Today’s lesson focused on bridging student learning about extremophiles and our field trip set for this coming Monday. We set our sights on defining “extreme environments”, learning about what makes an environment extreme and also about how some organisms are specially adapted to live in such environments. The PowerPoint introduced students to the concept of a Bell-Shaped Curve, challenged them to articulate their own ideas about what constitutes extreme, and then provided an opportunity for discussion around how statisticians define “normal” and whether our own perspective about whether something is extreme necessarily involves judging an individual who looks or acts extreme. We concluded the lesson after slide 26 and will complete the slide deck tomorrow.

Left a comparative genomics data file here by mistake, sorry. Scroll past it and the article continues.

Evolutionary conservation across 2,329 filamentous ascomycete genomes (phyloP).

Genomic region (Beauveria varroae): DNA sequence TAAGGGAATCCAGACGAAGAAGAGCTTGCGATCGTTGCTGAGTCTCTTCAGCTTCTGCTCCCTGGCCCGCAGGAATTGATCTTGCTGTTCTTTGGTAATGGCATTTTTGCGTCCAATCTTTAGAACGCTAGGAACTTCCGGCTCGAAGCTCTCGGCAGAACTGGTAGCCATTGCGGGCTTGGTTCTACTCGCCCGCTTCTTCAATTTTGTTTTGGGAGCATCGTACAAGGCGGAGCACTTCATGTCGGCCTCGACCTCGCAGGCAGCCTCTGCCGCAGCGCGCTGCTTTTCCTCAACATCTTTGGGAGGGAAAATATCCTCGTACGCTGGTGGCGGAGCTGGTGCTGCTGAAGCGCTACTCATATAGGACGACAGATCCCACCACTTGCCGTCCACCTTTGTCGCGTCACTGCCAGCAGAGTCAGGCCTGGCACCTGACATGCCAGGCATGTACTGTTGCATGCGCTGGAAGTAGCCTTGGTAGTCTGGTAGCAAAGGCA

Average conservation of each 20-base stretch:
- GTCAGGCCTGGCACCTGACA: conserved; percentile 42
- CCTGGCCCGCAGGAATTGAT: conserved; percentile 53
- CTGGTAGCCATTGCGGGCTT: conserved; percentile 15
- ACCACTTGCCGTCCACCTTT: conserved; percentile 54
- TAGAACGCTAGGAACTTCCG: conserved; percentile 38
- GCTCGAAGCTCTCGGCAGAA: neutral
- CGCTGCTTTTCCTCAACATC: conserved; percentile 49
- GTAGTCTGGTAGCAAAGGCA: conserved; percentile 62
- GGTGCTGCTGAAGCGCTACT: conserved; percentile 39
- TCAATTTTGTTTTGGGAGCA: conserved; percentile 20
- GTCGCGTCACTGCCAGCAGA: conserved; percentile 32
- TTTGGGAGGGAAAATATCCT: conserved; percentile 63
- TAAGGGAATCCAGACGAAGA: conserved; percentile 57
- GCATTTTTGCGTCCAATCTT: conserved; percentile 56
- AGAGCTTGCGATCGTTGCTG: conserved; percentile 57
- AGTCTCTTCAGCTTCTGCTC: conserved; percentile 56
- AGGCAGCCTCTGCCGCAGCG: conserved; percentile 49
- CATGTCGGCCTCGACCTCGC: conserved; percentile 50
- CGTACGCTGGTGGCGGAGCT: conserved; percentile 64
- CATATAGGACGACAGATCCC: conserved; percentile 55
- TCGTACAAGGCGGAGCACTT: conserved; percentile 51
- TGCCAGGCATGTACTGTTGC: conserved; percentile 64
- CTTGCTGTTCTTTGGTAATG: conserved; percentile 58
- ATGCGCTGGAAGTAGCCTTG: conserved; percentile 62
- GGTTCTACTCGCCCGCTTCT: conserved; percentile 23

Today we focused on 8 factors that are commonly found in environments we consider to be extreme. Students began the lesson with an introduction to the bell curve and an brief explanation of the mean and standard deviation. Students then silently brainstormed three examples of things they consider extreme, with an explanation about why. During our share out, students were encouraged to consider whether the idea of “extreme” is relative. For example, we might regard a skydiver as someone who participates in an extreme sport. However, the skydiver might share a different perspective. Similarly, we might classify a polar bear as an extremophile, given it’s ability to live in extremely cold temperatures. However, the polar bear, being unable to live comfortably away from the south pole, might consider organisms living in warmer climates as extremophiles. After learning about the 8 factors and exploring representative locations and organisms at those locations (see Power Point slides), students completed their extreme environments critter diagrams from yesterday.